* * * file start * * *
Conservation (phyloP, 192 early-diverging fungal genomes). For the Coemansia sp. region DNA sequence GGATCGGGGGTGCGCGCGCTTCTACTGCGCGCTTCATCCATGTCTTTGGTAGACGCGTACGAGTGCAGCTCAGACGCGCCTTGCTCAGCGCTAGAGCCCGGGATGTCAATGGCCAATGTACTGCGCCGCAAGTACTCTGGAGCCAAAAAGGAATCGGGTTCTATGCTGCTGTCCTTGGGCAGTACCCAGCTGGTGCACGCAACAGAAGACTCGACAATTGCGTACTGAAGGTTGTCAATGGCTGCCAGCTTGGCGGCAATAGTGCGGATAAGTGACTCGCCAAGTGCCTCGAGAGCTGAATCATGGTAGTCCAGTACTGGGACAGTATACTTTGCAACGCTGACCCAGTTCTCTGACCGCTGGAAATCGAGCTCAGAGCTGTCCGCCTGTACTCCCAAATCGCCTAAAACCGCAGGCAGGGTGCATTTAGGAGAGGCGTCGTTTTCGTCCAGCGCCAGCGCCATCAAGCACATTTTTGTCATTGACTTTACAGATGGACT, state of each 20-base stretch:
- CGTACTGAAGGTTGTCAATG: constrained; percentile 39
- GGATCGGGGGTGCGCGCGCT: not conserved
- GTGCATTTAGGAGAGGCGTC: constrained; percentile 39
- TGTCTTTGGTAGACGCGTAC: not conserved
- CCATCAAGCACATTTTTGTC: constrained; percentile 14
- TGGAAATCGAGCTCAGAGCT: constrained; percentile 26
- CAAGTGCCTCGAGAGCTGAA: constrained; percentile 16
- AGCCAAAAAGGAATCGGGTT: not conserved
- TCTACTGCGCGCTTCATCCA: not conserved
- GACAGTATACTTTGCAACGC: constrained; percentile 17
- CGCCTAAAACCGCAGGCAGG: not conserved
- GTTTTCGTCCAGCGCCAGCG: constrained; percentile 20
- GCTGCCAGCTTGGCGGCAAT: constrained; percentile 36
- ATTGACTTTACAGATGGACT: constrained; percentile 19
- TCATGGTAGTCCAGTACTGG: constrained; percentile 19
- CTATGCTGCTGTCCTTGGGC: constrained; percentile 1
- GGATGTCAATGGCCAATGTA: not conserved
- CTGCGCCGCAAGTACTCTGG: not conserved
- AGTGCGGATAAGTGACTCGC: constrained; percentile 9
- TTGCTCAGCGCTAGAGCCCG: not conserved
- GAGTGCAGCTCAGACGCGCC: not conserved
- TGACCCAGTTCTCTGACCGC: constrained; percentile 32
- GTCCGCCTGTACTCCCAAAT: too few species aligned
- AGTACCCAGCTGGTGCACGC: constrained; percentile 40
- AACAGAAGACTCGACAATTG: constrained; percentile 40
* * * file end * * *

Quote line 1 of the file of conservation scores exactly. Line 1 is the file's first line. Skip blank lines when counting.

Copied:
Conservation (phyloP, 192 early-diverging fungal genomes). For the Coemansia sp. region DNA sequence GGATCGGGGGTGCGCGCGCTTCTACTGCGCGCTTCATCCATGTCTTTGGTAGACGCGTACGAGTGCAGCTCAGACGCGCCTTGCTCAGCGCTAGAGCCCGGGATGTCAATGGCCAATGTACTGCGCCGCAAGTACTCTGGAGCCAAAAAGGAATCGGGTTCTATGCTGCTGTCCTTGGGCAGTACCCAGCTGGTGCACGCAACAGAAGACTCGACAATTGCGTACTGAAGGTTGTCAATGGCTGCCAGCTTGGCGGCAATAGTGCGGATAAGTGACTCGCCAAGTGCCTCGAGAGCTGAATCATGGTAGTCCAGTACTGGGACAGTATACTTTGCAACGCTGACCCAGTTCTCTGACCGCTGGAAATCGAGCTCAGAGCTGTCCGCCTGTACTCCCAAATCGCCTAAAACCGCAGGCAGGGTGCATTTAGGAGAGGCGTCGTTTTCGTCCAGCGCCAGCGCCATCAAGCACATTTTTGTCATTGACTTTACAGATGGACT, state of each 20-base stretch: